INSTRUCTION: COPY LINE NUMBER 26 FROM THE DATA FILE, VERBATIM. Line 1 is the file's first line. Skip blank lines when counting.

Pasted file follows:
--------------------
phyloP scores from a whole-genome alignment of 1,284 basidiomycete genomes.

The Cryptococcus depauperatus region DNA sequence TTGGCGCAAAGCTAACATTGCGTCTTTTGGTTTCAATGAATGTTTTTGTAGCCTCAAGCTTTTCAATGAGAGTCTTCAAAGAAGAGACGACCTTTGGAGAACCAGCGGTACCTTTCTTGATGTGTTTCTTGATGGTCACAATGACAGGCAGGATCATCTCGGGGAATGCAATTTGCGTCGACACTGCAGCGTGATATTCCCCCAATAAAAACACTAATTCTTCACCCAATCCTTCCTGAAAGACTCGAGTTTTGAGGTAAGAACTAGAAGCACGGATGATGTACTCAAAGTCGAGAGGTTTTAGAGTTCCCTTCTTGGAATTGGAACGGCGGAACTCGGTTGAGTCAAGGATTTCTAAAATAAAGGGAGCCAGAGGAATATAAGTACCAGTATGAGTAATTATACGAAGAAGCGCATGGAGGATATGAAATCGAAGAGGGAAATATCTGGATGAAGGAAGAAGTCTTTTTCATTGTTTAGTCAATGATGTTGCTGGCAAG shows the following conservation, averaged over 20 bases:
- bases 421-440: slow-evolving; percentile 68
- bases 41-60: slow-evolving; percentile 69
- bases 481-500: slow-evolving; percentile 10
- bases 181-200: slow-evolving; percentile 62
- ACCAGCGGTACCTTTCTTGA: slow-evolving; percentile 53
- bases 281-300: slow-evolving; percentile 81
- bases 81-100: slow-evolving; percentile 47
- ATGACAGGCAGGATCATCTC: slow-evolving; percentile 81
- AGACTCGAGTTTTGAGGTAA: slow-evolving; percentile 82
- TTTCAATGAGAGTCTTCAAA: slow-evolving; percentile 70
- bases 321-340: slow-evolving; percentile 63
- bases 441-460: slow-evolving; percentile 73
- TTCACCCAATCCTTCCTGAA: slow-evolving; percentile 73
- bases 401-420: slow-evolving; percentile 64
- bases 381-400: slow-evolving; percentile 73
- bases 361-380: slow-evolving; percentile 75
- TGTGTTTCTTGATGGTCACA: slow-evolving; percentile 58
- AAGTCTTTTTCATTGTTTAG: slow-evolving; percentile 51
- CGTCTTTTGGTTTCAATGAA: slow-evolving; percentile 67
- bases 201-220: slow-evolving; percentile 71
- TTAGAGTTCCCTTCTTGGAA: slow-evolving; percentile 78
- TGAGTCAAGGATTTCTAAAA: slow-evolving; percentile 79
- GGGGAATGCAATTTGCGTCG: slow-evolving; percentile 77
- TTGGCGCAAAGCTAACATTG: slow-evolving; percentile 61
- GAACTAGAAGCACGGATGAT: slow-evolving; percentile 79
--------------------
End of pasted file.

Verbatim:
- TTGGCGCAAAGCTAACATTG: slow-evolving; percentile 61